“We must remember where we started, fiscally, before the pandemic mayhem because that’s exactly where we’re going to end up when it’s over,” Mr. O’Scanlon said in a statement. “Except, the hole will be deeper, the debt our children owe will be even more massive and the path to true solvency even more insurmountable.”
In November, the state borrowed $4.29 billion to cover its operating costs, a move that Republicans unsuccessfully tried to block, citing the burden it would place on future generations of taxpayers. The state is not expected to begin paying interest on that debt during the fiscal year covered by the proposed budget, administration officials said.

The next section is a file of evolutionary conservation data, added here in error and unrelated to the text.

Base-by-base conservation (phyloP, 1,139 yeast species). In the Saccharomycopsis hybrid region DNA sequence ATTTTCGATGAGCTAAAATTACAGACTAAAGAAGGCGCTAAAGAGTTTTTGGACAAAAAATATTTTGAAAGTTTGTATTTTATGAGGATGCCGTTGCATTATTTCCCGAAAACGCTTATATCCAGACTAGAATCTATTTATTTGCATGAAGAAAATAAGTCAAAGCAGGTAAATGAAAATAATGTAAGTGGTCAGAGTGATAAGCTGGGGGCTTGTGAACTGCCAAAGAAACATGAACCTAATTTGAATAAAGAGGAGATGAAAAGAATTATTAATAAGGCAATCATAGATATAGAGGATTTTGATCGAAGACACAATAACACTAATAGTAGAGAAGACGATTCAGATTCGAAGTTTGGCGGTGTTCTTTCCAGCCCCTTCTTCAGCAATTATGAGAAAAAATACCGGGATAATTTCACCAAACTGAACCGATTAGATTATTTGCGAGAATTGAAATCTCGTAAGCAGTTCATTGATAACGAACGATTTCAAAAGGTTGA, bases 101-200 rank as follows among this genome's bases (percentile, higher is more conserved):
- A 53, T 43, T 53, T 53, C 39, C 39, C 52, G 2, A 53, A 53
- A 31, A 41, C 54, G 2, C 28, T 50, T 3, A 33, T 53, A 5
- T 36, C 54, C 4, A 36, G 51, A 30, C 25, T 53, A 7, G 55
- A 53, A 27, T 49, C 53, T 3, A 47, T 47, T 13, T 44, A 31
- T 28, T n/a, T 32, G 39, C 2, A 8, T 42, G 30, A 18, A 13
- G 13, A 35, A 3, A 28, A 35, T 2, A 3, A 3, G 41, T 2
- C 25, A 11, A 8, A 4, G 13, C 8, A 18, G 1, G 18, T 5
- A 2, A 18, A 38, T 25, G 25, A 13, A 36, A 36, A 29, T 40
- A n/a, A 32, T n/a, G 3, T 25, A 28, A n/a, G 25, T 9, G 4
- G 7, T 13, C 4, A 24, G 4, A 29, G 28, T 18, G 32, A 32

James W. Hughes, the former dean of the Edward J. Bloustein School of Planning and Public Policy of Rutgers University, said the state’s decision to turn to borrowing made sense at the time.
“It’s so overused, but whatever the term is — unprecedented, uncharted waters — five, six months ago that was truly the case,” Mr. Hughes said.
“In the summer we still weren’t sure the scale of layoffs that could have occurred if we followed a conventional recession,” he added.
During the peak of the pandemic, when most businesses were shuttered in an effort to slow the spread of the virus, 831,000 residents lost jobs. That was twice the number of jobs gained over the last 10 years, Mr. Hughes noted.
“If that’s not terrifying,” he said, “I don’t know what type of metric is terrifying.”
Since then, the state has recovered about 58 percent of those jobs, but an estimated 350,000 residents remain out of work.